In a dysfunction too typical of our media cycles, unrelenting attention was paid to Robert Mueller’s report — which was released April 18 — before anyone really had a chance to read its 400-plus pages. Now that there has been time to read and analyze it, the news cycle has largely moved on.
Lost in that is something important. When read in full, the report makes clear that Special Counsel Robert Mueller’s team was trying to send a message to Congress. The message is that sufficient evidence exists to impeach President Donald Trump for attempted obstruction of justice.
Many commentators have correctly noted that the Mueller report does not explicitly state that the president should be convicted of or impeached for a specific crime. The authors of the report, though, carefully explained why they didn’t state that, and then moved on to do something subtle but compelling. In painstaking detail, they set out the elements of the crime of attempted obstruction of justice, and then described the convincing evidence that could prove up each of those elements. This is the most important part of what prosecutors do when they want a charge from a grand jury.
Significantly, Mueller concluded that Trump likely did not actively conspire with Russia to undermine the election of 2016. He also soft-pedaled proofs going to a successful, completed obstruction of justice, because Trump’s efforts to obstruct justice were consistently undermined by his own staff. Instead, what Mueller hones in on is Trump’s attempts to obstruct justice, which are specifically criminalized under 18 U.S.C. §1512(c)(2).
For example, one of Trump’s plans was to have White House Counsel Donald McGahn instruct the deputy attorney general to fire Special Counsel Mueller. It was a straightforward action. According to evidence that Mueller found convincing, in June 2017, Trump “called McGahn and directed him to have the Special Counsel removed.” Despite Trump’s repeated follow-ups to McGahn and his deputy, McGahn did not follow through.
While avoiding an explicit ultimate conclusion, Mueller’s team made very clear how attempted obstruction could be shown based on Trump’s directive to McGahn. They set out three core elements of that crime — the existence of an obstructive act, a nexus to an official proceeding and intent — and then painstakingly lined up the evidence that proves each.
On the existence of an obstructive act, Mueller’s group described four key facts that show such an act: McGahn’s convincing recollection of being told to fire Mueller, the president’s focus on Mueller’s supposed conflicts of interest, the president’s urgency (“you gotta do this”) and the president’s consistent discussions of the plan with McGahn and several others. The report then laid out what it calls “substantial evidence” of nexus to an official proceeding and additional “substantial evidence” of intent. The evidence matches the elements.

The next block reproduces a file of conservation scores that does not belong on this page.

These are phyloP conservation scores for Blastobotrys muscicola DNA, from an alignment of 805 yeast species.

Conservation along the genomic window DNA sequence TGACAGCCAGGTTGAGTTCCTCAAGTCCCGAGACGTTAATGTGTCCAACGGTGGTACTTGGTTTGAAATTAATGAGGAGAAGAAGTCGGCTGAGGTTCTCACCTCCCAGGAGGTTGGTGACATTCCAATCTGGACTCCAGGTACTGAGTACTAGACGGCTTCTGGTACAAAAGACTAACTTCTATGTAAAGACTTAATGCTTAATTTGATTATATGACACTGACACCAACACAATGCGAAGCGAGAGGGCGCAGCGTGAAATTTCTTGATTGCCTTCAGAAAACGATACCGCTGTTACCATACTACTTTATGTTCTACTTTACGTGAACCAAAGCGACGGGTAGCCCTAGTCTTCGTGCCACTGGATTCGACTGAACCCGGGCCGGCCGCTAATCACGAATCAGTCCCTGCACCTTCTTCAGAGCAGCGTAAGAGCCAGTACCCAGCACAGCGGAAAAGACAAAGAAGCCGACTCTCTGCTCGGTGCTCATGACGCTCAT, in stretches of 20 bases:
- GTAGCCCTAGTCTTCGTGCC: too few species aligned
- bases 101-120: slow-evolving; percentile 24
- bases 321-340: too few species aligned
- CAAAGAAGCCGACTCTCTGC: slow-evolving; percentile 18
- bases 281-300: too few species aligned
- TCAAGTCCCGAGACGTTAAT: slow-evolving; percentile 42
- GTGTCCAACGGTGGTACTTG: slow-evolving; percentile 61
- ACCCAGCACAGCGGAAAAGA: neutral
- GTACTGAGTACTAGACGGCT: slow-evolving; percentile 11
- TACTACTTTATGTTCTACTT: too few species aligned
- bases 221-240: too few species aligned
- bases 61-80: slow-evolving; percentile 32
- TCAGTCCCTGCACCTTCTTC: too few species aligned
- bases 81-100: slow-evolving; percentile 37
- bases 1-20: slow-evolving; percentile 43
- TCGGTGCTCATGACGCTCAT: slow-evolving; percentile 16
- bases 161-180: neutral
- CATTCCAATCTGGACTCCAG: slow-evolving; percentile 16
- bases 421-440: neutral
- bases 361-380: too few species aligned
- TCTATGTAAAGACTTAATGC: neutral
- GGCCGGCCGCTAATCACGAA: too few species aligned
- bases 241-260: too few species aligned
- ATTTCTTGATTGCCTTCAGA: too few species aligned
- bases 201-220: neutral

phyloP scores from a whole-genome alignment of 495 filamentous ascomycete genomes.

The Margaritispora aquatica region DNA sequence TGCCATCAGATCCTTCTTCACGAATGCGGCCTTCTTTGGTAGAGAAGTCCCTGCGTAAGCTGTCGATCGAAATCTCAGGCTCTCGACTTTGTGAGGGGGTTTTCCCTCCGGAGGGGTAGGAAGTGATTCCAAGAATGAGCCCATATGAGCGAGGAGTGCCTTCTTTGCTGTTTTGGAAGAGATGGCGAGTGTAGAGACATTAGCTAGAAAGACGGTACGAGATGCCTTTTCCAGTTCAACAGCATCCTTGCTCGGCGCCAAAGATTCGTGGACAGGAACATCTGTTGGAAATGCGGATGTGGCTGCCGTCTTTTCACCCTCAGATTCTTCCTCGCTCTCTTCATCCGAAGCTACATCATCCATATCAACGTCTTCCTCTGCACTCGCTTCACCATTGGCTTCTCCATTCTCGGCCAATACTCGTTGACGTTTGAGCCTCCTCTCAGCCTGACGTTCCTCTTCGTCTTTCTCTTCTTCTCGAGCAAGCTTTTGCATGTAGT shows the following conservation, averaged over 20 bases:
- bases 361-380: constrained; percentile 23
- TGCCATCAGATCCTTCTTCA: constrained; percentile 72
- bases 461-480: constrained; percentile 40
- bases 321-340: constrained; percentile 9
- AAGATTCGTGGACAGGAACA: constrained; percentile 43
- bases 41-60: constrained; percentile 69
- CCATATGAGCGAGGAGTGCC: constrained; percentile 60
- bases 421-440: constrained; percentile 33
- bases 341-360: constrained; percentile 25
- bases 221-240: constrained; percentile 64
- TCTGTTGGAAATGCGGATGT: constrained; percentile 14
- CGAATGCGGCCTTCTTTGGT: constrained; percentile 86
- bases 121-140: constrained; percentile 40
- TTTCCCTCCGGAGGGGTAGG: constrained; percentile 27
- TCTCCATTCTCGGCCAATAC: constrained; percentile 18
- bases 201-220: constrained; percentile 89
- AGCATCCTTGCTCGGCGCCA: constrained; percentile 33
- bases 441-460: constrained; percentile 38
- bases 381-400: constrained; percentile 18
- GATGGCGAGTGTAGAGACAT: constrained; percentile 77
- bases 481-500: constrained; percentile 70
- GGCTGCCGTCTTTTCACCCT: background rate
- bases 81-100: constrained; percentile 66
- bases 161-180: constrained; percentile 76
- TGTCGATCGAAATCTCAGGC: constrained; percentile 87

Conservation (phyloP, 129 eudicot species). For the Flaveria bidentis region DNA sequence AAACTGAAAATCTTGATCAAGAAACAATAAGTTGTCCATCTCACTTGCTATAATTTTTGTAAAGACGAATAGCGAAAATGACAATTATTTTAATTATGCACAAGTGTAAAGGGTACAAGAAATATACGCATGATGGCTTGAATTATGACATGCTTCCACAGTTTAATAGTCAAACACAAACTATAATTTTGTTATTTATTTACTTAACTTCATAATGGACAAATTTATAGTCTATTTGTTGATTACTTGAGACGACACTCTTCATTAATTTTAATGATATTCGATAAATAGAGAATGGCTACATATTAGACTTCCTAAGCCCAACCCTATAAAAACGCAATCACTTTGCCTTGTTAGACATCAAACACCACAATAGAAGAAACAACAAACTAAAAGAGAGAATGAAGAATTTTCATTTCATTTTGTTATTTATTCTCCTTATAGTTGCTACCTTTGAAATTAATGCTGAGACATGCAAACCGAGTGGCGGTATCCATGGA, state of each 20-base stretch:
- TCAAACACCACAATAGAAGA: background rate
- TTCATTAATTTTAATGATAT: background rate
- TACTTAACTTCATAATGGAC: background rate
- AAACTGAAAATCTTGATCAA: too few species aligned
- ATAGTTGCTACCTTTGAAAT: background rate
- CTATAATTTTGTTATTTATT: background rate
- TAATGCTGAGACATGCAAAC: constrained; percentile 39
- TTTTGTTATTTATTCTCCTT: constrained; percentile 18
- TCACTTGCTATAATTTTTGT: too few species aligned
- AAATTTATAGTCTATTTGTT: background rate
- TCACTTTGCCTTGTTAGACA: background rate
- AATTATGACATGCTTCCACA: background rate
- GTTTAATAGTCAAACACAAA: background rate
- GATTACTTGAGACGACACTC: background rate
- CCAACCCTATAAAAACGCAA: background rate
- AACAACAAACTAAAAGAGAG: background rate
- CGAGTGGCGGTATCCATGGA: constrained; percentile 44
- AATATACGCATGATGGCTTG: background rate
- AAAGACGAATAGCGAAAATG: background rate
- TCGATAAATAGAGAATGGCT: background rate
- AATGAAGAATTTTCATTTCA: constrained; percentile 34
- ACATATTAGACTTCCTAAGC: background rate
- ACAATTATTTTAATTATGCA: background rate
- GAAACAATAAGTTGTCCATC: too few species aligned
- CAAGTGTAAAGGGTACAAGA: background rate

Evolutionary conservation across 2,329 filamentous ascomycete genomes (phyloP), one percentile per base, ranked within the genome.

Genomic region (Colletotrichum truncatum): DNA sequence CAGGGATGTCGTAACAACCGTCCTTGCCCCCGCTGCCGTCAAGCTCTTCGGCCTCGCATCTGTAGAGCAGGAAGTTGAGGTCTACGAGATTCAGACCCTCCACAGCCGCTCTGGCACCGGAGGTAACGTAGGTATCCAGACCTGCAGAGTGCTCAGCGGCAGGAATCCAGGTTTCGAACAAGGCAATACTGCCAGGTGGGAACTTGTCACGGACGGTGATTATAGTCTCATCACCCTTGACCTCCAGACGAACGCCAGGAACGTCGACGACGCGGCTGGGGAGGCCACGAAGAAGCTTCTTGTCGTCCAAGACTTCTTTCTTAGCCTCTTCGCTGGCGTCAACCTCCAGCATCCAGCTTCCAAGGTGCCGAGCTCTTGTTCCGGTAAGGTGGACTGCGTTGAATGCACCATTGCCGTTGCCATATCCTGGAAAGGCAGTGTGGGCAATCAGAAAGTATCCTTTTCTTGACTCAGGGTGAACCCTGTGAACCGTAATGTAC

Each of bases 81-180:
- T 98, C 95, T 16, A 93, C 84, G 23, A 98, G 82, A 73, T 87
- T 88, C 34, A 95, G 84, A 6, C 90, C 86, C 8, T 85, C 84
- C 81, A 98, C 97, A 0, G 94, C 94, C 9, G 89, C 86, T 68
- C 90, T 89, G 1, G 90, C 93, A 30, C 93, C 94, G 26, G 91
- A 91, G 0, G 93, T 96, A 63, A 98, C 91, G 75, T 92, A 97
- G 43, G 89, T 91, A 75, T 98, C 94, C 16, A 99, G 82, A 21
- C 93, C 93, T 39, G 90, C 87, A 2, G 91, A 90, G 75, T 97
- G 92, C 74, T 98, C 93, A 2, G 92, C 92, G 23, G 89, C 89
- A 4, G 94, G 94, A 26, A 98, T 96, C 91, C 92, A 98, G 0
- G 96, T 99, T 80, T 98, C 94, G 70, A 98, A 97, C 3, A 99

As a former federal prosecutor who trains future prosecutors, I recognize this as a very clear message: A charge is warranted, through impeachment by the House.
So then, why didn’t Mueller just come out and say that he thinks Trump is guilty of this felony?
The answer is no mystery. It’s found in the heart of the report, on the second page of the section devoted to obstruction: Given that Department of Justice policy forbids indictment of a sitting president, it would be unfair to publicly allege a crime has been committed under circumstances that give the accused no opportunity to clear his name through trial and a “not guilty” verdict. As the report puts it, “a prosecutor’s judgment that crimes were committed, but that no charges will be brought, affords no such adversarial opportunity for public name-clearing before an impartial adjudicator.”
Since the special counsel in fairness can’t make the allegation, Congress must. Impeachment would provide a process (trial in Senate) that allows the president to defend himself and seek acquittal.
Whether Congress should accept Mueller’s invitation to impeach is a different and difficult question. The many prosecutors in Congress know that it is often wise to avoid charging a case you are unlikely to win, and that’s the situation here. The House, after all, merely acts in the role of a grand jury and decides on whether a charge will be made. In the end, it is the Senate that serves as the jury. And the odds for conviction in the Senate are long, given the Republican majority there and the need for a two-thirds majority to convict.
There is a certain elegance to the Mueller report. As in a good novel, the shape of the story becomes clear only when read in full. Hopefully, members of Congress will do exactly that before making the difficult decisions that lie ahead.
Mark Osler is a former federal prosecutor, a law professor at the University of St. Thomas and the author of “Contemporary Criminal Law.”